Title: Moby Dick
Author: Herman Melville
Genre: American Classic
Rating: 3.5 of 5
To me, Moby Dick feels like an excellent novella that bloated into an unfocused novel. Melville lards on every “fact” and opinion about whales, whaling, and whalers that he can think of, moralizing as he goes. Some of it is relevant, some of it is interesting, some of it is disturbing, but the cumulative effect is to submerge the compelling main story in a sea of tangential boringness.
That said, I can’t think of a better portrayal of the destructive and contagious nature of bitterness, obsession, and vengeance than Captain Ahab and his crew. I won’t even try to analyze what (if anything or many things) the white whale stands for (ask Ron Swanson) since I think that Ahab’s prideful self-obsession and clearly expressed rage against God and nature are the main point.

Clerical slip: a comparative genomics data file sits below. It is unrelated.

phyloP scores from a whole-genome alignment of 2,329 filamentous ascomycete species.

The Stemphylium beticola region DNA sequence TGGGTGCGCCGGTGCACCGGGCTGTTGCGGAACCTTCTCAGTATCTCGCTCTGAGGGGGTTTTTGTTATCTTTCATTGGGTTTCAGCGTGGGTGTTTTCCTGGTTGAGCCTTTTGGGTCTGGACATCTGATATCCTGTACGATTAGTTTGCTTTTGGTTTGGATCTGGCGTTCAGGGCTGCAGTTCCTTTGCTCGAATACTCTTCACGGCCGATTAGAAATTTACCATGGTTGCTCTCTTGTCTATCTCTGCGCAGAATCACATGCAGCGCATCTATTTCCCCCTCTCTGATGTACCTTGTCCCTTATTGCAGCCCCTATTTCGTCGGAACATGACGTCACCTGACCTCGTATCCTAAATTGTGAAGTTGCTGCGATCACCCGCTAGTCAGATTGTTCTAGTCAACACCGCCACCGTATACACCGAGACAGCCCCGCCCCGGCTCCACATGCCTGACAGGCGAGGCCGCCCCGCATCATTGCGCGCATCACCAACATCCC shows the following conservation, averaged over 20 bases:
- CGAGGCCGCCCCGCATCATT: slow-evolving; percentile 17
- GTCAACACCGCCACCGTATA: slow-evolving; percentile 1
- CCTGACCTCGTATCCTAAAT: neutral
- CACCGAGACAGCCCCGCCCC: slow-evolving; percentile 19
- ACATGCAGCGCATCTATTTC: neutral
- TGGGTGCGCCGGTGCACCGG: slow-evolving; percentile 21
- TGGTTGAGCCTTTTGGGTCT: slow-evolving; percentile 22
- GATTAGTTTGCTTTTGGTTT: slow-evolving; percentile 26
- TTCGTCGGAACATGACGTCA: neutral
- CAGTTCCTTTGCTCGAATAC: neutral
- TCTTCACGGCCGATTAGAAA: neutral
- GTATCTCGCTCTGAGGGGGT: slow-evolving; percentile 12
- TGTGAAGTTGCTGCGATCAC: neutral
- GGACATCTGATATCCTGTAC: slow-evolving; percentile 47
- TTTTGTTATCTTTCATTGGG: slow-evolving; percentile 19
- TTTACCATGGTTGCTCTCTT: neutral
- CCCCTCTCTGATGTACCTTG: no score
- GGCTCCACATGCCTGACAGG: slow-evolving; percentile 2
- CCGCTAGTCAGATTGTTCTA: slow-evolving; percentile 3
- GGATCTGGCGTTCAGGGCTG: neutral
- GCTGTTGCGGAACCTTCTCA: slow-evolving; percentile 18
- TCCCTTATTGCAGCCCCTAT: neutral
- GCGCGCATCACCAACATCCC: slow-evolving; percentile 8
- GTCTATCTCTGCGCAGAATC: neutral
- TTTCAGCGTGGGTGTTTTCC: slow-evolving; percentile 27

Overall, this richly deserves its place as an American Classic, even if I wish Melville had saved 80% of his whales and whaling info for a separate non-fiction book.
(Also, I will be using this for my Classic About an Animal category over at the Back to the Classics Challenge 2021)